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Baroness David: These regulations were made in 1981. That was not by a Labour government.

Lord Henley: I did not say it was by a Labour government. The noble Baroness is right to remind us that

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we were lucky enough, even as far back as 1981, to have a Conservative government. They were made by a Conservative government on that occasion. Much has changed since then in the world of education. Perhaps I may give just one--

Lord Tope: I thank the Minister for giving way. I accept that much has changed in the education world, as elsewhere, since 1981. But will the Minister tell us what exactly has changed that means that a child in 1996 or 1997 requires less space than he or she did in 1981? What changes is he referring to that mean we should have more crowded conditions for our children?

10.30 p.m.

Lord Henley: Put very simply, the changes we have seen since 1981, which, I hope, as we continue this process of Damascene conversions, we shall see the noble Lord, Lord Morris, and others welcoming, are, for example, LMS and grant-maintained schools--changes that allow much more to be devolved through the schools themselves. As I said, if the noble Lord was listening to me, we believe it right that the governors and the LEAs are in the best position to make appropriate decisions, and decisions in relation to school premises. That does not mean, as again I made clear, that we shall not be publishing guidance. However, it does mean that they should make those decisions. That was not necessarily the case in 1981.

Having said all that, I hope that the noble Lord will now accept that his proposals are not necessary on this occasion. I therefore ask him to withdraw the amendment.

Lord Tope: I am less than convinced by the Minister's arguments. I am a strong supporter of LMS, if not GMS. But I really do not see how that means that children require less space then they did in 1981. What the Minister is saying is that, in the Government's view--

Lord Henley: If the noble Lord will bear with me, at no point did I say that children require less space than they did in 1981. What I said was that it was more appropriate that decisions of this sort should be made without being over-regulatory, as my noble friend Lord Skidelsky put it. I said that these decisions could, and should, be made by the schools and the LEAs themselves and there was no need for a central diktat from government of the sort that the noble Lord and the party opposite seek. On this occasion we have not heard from the official spokesmen of the party opposite. A strange silence seems to have crept over them which I fail to understand. We now feel that it is appropriate that the schools and the LEAs make decisions--with guidance, yes, but not as a result of government diktat.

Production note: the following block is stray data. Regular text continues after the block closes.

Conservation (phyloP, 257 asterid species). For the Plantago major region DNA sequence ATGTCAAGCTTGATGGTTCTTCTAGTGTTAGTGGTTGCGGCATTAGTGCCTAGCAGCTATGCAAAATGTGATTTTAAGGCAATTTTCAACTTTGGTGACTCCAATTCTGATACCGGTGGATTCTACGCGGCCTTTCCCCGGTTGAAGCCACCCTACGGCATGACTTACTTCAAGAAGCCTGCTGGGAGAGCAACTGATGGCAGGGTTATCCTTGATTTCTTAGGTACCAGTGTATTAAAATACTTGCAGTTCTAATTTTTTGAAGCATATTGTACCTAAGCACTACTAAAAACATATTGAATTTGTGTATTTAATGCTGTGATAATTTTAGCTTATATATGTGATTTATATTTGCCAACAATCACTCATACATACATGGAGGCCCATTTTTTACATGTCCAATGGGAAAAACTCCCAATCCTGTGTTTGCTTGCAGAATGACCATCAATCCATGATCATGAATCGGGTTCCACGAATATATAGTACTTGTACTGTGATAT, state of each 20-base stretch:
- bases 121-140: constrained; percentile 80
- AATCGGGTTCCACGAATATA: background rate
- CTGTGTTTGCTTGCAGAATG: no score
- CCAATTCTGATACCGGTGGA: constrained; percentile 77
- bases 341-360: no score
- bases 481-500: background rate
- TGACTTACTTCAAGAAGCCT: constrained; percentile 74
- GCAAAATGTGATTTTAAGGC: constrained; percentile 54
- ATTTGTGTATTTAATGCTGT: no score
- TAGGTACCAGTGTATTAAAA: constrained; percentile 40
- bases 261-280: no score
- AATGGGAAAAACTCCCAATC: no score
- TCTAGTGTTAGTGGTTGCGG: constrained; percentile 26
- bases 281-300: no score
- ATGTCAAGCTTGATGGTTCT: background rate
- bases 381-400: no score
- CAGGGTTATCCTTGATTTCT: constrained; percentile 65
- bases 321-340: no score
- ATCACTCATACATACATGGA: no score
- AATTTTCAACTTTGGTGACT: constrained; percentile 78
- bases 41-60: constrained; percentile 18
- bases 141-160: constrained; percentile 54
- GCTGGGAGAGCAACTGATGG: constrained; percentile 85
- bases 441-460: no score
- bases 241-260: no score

Lord Tope: I understand what the Minister is saying. He is saying it is no longer appropriate to set minimum standards and that, if a provider can get away with providing less space than would have been required had the 1981 regulations been in effect, then so be it.

The point I made earlier was that because the value of the voucher is less than the cost of the provision in many cases the pressure upon a provider to reduce space

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in order to maximise the value to that provider of the voucher will be all the greater. It seems that the talk about LMS and GMS is a smokescreen. The need for minimum standards--not maximum standards, not a prescription or over-prescription, but simply minimum standards--is all the greater, not less, with the introduction of this scheme.

The Minister referred to the 1996 school premises regulations. In our view, they do not provide satisfactory standards of space and so on for young children. That is why we deliberately chose to go for the 1981 regulations--and we are immediately accused of being over-prescriptive and over-regulatory. The point has been made by my noble friend Lady Seear, among others, that these "terribly prescriptive, centralising" regulations were actually introduced by the same deregulating Government who are still in power, albeit for a short time to come.

The Minister has been far from convincing. I note what he says about the publishing of guidance. I believe that guidance is a lot less satisfactory than regulation, but we will certainly look at that guidance with interest and consider what he has had to say. For the time being at least, I will withdraw the amendment.

Amendment, by leave, withdrawn.

Lord Northbourne moved Amendment No. 15:


Page 1, line 14, at end insert--
("(2A) Nursery education falling within subsection (2) above includes educational provision by parents in their role as a child's first educator and arrangements made under this section may include grants for parenting education programmes which support parents in that role.").